I didn't see it coming

  • moodywop

    Banned
    Italian - Italy
    Elisa

    Ho il vantaggio di sapere a cosa ti riferisci;) La differenza è che I didn't see it coming riguarda sempre qualcosa di negativo (o almeno penso) mentre non l'avrei mai immaginato può anche riguardare una buona notizia.
    A question for native speakers: can I didn't see it coming only refer to something that affects you personally? If your neighbours split up can you still say I didn't see it coming?
     

    lsp

    Senior Member
    NY
    US, English
    moodywop said:
    If your neighbours split up can you still say I didn't see it coming?
    Absolutely yes, and I also believe there's no reason it can't refer to a positive. EXAMPLE: My boss gave me huge praise in the meeting, and we had been arguing before so I surely didn't see that coming!
     

    DAH

    Senior Member
    USA/California--English
    moodywop said:
    La differenza è che I didn't see it coming riguarda sempre qualcosa di negativo (o almeno penso) mentre non l'avrei mai immaginato può anche riguardare una buona notizia.
    A question for native speakers: can I didn't see it coming only refer to something that affects you personally? If your neighbours split up can you still say I didn't see it coming?
    Most of the time, the phrase speaks to a negative situation, however, there are times when it is used to the contrary, i.e., to express a pleasant surprise.
     

    moodywop

    Banned
    Italian - Italy
    Thank you Lsp, Dah and Moogey for clarifying in which contexts this phrase can be used.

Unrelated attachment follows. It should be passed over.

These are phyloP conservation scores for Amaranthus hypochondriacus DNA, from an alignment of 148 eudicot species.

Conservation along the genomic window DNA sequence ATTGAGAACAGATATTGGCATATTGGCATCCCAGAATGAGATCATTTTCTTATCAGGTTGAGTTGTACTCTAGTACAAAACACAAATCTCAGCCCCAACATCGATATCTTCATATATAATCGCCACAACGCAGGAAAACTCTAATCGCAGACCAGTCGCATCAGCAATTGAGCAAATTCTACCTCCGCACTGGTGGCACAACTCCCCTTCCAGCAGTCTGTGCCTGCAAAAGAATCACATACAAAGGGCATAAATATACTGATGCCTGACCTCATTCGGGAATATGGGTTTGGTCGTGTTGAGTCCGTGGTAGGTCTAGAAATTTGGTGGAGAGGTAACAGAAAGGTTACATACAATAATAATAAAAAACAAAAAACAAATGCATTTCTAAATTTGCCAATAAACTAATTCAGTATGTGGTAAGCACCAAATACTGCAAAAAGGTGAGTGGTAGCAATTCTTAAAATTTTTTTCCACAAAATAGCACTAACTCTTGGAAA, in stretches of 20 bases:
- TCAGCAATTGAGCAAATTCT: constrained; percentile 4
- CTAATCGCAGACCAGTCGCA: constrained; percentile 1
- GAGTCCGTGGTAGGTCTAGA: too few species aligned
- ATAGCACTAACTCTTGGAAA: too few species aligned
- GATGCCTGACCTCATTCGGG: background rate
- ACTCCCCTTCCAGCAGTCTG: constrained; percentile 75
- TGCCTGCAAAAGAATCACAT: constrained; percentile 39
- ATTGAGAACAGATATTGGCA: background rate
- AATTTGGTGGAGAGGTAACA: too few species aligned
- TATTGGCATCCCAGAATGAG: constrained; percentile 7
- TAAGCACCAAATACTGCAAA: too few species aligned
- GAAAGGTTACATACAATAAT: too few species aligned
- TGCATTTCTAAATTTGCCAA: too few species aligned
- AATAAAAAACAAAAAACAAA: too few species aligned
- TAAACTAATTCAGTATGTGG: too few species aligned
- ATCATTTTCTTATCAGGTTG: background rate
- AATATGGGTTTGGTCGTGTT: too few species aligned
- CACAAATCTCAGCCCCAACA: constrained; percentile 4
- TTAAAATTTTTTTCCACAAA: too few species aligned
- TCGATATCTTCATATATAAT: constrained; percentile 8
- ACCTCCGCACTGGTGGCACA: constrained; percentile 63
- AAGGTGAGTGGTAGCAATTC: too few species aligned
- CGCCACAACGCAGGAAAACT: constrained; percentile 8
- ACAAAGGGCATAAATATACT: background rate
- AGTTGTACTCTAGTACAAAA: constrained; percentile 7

The reason I thought it might refer mainly to negative events is that it sounds like the kind of thing you would say after a car hit you (or what a dizzy goalkeeper might say:) ).

    My trusted Longman dictionary turned out to be misleading this time:eek: :

    see something coming to realize that there is going to be a problem before it actually happens:
    John's going to have a lot of trouble with him. You can see it coming.

    What about he should have seen it coming, though? I would imagine this would mostly refer to something unpleasant, wouldn't it?

    This phrase reminds me of a similar one which I remember hearing quite often in England (it's not listed in the dictionary, though): he had it coming (to him). Again, wouldn't this always refer to something negative? With the added implication that the guy got what he deserved?
     

    lsp

    Senior Member
    NY
    US, English
    moodywop said:
    he had it coming (to him). Again, wouldn't this always refer to something negative? With the added implication that the guy got what he deserved?
    I think it's almost always used in the negative, but not prohibited (nor destined to be misunderstood) in the positive.
     

    Tellure

    Senior Member
    Italian
    Forse con una frase intera ed un co-testo è più facile:

    My current situation, in literary terms, would thus be an example of peripeteia. Family one moment, no family the next. I didn't see it coming, nobody else saw it coming, but when I sit down and really think about it, it was inevitable. My parents divorced because they were too far apart all the time;
    dur.ac.uk

    In questo caso, per esempio, "non me l'aspettavo" potrebbe andare, credo. O magari anche "non me ne sono accorto"????
     
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